Vancouver moves forward with homeless transit plan
Vancouver is urging other cities to support a homeless transit plan. (24 HOURS FILE PHOTO)
Vancouver city council is urging other cities across the Lower Mainland to support a regional homeless transit plan that would waive fines for low-income passengers travelling without fare and offer discounted passes to shelters.
Lookout Emergency Services executive director Karen O'Shannacery told councillors, who voted unanimously to support the proposal on Wednesday, that such a plan is needed before faregates begin operating this fall.
The gates would make it difficult for people to board the SkyTrain without using the electronic Compass Card to pay.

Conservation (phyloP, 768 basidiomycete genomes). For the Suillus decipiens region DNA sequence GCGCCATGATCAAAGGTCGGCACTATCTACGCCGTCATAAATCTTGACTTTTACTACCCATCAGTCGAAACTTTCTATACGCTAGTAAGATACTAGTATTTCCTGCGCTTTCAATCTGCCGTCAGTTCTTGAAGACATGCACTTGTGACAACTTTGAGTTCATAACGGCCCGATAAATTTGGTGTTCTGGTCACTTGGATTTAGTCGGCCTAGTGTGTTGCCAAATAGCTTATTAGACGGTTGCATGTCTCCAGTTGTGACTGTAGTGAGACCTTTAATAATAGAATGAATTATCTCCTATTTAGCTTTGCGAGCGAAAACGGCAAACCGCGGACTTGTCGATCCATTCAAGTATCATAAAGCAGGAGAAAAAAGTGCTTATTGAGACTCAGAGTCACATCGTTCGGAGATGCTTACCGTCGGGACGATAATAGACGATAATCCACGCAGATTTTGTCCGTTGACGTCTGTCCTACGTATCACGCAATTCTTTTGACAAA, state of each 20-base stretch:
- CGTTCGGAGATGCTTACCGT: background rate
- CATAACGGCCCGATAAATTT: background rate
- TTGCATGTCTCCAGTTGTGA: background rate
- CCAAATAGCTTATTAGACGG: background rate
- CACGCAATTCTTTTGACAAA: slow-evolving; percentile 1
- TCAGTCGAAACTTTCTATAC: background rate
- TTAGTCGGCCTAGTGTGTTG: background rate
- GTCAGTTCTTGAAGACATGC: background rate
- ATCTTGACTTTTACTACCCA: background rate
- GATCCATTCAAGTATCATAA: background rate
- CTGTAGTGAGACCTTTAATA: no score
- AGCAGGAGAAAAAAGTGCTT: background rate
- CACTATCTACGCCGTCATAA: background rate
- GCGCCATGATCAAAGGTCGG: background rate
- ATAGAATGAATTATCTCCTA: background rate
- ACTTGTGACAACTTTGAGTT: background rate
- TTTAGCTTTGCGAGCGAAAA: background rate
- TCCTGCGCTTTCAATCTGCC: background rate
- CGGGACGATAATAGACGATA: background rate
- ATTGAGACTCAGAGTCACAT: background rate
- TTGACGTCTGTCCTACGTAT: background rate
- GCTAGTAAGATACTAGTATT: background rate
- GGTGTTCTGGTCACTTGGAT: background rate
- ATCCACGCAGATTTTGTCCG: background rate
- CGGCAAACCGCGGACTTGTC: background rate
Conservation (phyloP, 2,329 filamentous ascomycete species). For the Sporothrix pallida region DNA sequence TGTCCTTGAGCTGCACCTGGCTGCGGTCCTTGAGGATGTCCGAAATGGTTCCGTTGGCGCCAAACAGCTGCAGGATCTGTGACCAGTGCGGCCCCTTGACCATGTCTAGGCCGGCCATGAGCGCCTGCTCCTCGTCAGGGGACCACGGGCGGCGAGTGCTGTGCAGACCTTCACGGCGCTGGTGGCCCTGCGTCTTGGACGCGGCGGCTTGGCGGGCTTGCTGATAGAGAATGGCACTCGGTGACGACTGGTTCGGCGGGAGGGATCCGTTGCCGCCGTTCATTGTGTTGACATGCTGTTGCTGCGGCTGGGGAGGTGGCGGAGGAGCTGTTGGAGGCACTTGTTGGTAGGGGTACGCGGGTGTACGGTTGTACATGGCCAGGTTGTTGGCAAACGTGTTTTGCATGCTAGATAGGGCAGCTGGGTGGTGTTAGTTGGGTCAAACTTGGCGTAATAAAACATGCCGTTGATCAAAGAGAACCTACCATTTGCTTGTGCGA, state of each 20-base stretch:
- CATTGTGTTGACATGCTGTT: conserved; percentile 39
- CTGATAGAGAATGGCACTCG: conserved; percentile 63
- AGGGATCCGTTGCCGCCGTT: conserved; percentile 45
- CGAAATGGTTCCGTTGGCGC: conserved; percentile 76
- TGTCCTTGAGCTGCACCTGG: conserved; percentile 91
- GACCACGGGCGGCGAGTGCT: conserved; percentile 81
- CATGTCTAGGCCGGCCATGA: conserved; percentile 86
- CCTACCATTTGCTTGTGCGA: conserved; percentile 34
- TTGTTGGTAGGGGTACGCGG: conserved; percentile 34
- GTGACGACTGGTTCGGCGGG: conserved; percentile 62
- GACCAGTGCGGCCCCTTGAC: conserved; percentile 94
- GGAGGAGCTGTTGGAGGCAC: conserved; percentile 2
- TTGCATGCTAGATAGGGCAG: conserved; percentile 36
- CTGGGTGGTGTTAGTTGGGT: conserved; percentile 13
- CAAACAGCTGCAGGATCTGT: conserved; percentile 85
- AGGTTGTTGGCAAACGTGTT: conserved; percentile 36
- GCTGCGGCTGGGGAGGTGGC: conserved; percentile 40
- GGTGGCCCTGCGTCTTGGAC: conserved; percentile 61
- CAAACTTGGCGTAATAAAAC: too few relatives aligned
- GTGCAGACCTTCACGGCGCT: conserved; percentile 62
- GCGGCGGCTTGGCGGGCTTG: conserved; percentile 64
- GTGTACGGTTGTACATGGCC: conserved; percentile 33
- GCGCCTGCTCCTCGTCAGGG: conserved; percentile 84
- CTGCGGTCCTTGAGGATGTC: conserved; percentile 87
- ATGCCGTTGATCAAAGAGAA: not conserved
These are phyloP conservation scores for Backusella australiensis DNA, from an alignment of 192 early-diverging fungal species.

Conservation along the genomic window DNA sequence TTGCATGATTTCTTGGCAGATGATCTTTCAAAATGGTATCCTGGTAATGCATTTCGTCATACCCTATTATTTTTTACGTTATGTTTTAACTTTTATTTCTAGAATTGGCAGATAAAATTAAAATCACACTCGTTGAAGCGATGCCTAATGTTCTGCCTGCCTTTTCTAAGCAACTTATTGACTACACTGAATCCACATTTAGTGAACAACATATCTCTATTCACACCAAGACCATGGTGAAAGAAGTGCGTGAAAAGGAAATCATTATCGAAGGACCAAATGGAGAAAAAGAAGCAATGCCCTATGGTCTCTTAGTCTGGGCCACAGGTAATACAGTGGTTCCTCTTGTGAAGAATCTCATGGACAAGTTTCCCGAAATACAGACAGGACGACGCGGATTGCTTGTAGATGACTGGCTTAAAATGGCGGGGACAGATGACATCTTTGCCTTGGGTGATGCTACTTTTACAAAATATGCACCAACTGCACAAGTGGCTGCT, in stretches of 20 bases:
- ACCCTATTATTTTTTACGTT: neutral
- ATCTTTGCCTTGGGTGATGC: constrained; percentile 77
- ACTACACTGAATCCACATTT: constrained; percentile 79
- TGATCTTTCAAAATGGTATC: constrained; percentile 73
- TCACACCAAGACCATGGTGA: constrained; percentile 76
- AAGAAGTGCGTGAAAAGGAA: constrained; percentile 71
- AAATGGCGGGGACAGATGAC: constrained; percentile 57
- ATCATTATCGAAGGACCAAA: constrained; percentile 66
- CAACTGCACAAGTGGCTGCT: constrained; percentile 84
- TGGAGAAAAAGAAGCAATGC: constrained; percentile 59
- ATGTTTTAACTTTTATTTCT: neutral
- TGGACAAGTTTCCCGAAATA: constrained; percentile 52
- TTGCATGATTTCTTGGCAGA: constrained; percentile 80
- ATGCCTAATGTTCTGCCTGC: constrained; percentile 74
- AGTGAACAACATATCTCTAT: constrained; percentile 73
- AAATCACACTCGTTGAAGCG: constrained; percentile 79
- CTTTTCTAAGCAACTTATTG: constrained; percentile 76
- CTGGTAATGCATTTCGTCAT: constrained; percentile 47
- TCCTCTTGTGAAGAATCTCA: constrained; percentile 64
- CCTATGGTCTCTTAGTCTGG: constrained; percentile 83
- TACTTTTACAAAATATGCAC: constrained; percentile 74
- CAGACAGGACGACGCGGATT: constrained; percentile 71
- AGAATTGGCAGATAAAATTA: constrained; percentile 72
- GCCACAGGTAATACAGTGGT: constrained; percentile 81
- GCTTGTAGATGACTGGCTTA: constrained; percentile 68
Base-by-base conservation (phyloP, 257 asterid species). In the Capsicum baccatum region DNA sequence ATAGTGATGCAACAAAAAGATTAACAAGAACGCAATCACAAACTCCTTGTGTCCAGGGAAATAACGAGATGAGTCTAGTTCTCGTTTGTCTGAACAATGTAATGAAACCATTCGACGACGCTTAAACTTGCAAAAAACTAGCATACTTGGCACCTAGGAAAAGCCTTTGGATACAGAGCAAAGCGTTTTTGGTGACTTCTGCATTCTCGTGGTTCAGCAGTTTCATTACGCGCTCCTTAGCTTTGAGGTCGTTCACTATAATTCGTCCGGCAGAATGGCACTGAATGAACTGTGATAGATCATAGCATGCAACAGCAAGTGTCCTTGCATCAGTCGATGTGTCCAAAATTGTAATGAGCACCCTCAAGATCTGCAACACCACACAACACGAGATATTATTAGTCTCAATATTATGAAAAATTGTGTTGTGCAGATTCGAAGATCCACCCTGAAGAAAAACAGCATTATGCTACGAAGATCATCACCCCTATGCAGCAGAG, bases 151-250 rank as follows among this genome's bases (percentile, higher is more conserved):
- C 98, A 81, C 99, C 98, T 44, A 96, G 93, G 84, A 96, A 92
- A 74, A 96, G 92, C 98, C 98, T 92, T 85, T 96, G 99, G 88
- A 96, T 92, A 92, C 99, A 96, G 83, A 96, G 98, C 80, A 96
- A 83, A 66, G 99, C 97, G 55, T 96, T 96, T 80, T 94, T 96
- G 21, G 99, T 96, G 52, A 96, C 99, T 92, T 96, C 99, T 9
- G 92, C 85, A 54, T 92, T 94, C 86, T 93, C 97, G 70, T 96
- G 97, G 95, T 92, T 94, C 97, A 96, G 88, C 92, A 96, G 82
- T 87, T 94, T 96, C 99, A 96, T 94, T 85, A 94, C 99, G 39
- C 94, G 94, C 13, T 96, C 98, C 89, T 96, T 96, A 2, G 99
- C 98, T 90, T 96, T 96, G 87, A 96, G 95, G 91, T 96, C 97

Shelters in the region currently offer homeless people paper fare cards so they can make appointments and access services across the region.
O'Shannacery said she’s held discussions with TransLink about pursuing the plan. It would provide shelters with 50% fare discounts and ensure those on income assistance are not fined for travelling without fare.
But Vancouver Mayor Gregor Robertson said he remains to be convinced the TransLink Mayors’ Council has the power to amend bylaws to waive fines, as O'Shannacery suggested.
Judy Graves, Vancouver’s former official homeless advocate, told council it’s a plan she’s sought for 20 years.
“We really don’t want to be a region that denies the benefits of transit to a whole segment of our citizens.”